Bridget Jones is back, and this time, she’s having a baby. Finally, her career is on track, but her love trials are as interesting as ever…and now, there’s a baby on the way!
Bridget Jones came into our lives several years ago when Helen Fielding’s popular books became a pop cultural sensation and inspiration for the movie franchise. In the films, we watched a 30-something Bridget (Renée Zellweger) struggle with her career, love life and, well, life in general. Her self-loathing and bigger than life adventures are realities that so many of us—30 and 40 something moms, especially—have endured ourselves.
I’ll always remember Bridget’s love triangle with Darcy and Daniel, and how she wanted nothing more than to be loved and to love someone else. As a 20-something, working as an editor in NYC when Bridget Jones’s Diary first came out, the film resonated with me and became the Rom Com anthem of my life. And now, as Bridget’s life reaches a parallel to my own now that I’m in my 40s, the latest installment is as endearing as ever.
Bridget finds herself in quite the predicament when she literally falls for an American math/love guru named Jack. Their romance was quick and spontaneous, but progressed into something sweet and dreamy. Around the same time, Bridget kept bumping into Darcy who was on the verge of a divorce, but still very consumed with his work. After a sweet connection, Bridget and Darcy found themselves together again. The rest of the story is cunning and hilarious, and kept us laughing and guessing. I was laughing so hard at some scenes, I’m almost positive I snorted at the premiere! That would’ve been so Bridget!
This week as part of their promotional tour, I had the chance to participate in an intimate blogger roundtable with director Sharon Maguire and Renée Zellweger. These roundtables are always so exciting, but this one was especially lovely. With the London NYC as the backdrop, Maguire and Zellweger sat with us for afternoon tea.
Zellweger arrived in a stunning Reem Acra tea length dress and Maguire had an equally elegant outfit as well. Their demeanor was as gracious as one would imagine, and I remember that I couldn’t stop smiling.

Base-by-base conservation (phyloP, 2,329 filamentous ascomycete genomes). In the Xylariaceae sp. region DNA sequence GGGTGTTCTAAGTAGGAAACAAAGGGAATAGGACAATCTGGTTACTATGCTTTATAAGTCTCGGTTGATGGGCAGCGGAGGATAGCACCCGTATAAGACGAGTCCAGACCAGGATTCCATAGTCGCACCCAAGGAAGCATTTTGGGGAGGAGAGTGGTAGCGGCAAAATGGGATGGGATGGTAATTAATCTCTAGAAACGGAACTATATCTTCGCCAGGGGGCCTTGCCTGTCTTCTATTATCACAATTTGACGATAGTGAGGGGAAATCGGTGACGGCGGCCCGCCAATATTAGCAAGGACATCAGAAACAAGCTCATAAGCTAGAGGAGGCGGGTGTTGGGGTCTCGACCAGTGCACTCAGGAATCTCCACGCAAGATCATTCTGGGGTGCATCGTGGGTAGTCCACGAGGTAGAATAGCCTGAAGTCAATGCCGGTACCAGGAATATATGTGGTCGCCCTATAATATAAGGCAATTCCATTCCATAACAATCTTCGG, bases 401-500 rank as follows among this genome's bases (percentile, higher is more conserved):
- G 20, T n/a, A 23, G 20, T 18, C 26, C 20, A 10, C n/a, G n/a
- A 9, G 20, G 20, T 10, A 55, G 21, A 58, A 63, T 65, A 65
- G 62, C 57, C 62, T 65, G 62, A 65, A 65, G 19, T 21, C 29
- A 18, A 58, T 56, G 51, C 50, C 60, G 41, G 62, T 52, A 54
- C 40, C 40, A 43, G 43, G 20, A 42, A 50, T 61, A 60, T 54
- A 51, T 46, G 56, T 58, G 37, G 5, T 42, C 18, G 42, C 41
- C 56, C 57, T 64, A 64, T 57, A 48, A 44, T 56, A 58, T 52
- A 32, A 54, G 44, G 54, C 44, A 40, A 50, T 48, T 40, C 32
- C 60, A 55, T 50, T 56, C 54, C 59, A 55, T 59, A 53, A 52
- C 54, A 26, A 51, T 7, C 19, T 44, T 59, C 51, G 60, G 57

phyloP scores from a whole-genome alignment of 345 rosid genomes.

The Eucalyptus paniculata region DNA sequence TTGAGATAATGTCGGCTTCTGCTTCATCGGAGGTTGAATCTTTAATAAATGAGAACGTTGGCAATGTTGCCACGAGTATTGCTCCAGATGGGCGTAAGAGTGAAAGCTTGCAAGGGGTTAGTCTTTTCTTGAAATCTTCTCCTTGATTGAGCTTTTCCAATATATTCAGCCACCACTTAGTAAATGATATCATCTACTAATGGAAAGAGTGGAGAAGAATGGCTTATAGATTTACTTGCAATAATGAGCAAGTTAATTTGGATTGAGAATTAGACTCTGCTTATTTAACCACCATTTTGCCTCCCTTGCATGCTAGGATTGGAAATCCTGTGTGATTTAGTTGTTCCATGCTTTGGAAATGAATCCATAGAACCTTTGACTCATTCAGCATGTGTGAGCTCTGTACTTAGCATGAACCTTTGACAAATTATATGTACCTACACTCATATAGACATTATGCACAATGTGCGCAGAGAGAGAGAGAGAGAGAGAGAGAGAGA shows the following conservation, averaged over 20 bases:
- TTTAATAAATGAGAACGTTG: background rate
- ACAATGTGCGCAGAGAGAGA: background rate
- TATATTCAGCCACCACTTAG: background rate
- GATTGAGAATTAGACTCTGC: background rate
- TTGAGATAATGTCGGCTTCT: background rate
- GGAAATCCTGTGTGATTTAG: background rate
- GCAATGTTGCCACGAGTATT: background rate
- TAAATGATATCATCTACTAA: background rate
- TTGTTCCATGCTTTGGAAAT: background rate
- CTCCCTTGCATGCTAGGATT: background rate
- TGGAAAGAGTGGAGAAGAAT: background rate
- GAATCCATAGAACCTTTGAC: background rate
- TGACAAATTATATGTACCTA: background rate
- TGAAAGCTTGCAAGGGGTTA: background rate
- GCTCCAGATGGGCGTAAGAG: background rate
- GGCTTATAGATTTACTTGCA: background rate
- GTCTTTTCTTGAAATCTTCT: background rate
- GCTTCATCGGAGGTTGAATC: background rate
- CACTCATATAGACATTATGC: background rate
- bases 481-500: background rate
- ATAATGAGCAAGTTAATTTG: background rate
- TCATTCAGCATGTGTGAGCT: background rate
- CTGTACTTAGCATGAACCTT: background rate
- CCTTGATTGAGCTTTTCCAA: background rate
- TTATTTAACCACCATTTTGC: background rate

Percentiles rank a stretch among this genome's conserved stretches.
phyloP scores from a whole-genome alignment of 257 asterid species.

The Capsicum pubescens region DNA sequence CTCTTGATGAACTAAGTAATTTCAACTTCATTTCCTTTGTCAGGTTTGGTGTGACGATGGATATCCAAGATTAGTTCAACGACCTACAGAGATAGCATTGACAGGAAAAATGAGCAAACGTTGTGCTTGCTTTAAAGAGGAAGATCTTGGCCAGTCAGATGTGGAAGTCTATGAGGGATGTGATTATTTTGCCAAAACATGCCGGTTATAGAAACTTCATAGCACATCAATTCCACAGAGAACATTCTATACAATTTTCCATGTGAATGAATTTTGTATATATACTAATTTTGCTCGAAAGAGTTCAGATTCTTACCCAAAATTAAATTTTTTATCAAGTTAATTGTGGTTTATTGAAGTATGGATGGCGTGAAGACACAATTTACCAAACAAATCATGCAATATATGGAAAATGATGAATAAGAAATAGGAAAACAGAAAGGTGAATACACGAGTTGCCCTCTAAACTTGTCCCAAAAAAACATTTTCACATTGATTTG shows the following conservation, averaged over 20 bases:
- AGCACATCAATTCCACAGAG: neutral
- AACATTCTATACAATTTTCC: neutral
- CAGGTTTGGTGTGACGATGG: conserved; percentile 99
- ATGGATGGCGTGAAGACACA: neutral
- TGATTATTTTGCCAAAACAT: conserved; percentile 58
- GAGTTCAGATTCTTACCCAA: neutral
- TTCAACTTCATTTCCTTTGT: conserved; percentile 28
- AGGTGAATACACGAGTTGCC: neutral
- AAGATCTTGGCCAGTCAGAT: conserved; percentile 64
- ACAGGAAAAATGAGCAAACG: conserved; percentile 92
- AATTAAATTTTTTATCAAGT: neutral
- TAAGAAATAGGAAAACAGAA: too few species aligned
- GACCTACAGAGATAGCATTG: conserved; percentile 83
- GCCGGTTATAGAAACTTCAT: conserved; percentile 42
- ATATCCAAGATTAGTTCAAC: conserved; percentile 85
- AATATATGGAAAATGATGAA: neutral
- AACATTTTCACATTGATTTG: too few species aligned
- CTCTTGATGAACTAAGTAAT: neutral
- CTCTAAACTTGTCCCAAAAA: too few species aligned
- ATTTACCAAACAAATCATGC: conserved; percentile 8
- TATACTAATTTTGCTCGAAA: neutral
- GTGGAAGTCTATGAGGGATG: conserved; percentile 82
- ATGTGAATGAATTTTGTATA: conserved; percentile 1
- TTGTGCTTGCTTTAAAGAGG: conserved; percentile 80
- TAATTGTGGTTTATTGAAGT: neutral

On playing Bridget Jones again
Q: So, what was it like to come back to this character after all these years?
Zellweger: It was exactly like you said. When they sent the script, it felt like this fantastically happy reunion, and it’s reminded me how much I love her.
I love her friends and her parents and her world, and then, I got really terrified because I thought, “Oh God. I really–I don’t want to mess this up” because, I mean, I know that like–like myself, you know, who, when I discovered her in the books, like so many other people, you know, we fell in love with her.
It was so much fun to be back in her shoes or her boots and her walk and her laugh and her voice and her not quite altogether wardrobe and, you know, and back with her friends.
During our roundtable, we talked about a lot of things, but I particularly loved our conversation about being creators. Zellweger and Maguire had so many deep answers to all of our questions, but this was one of my favorites:
On Women in Hollywood and Being Creators
Q: Sharon, since the first one 15 years ago, as a female, as a working woman, as a working mother in Hollywood, how has it changed in terms of getting the type of movie made that you wanted?
Maguire: I kind of took time out after I made the movie really because I needed–I felt I needed to go away and breathe. And so, that’s what I did.
And so, then, I kind of got hooked on that. You know, I kind of thought, “Oh, okay. I don’t need to be on the runaway train of work and, you know, define myself just like that. You know, I can live a life.”
All I know is that I don’t understand why there aren’t more women directors in Hollywood.
I really don’t understand because I can’t believe the whole movie industry is sexist. But, you know–so, the only thing I think that we need to do is I think we need to make–there needs to be a stronger thing about–in the curriculum for schools, there needs to be storytelling.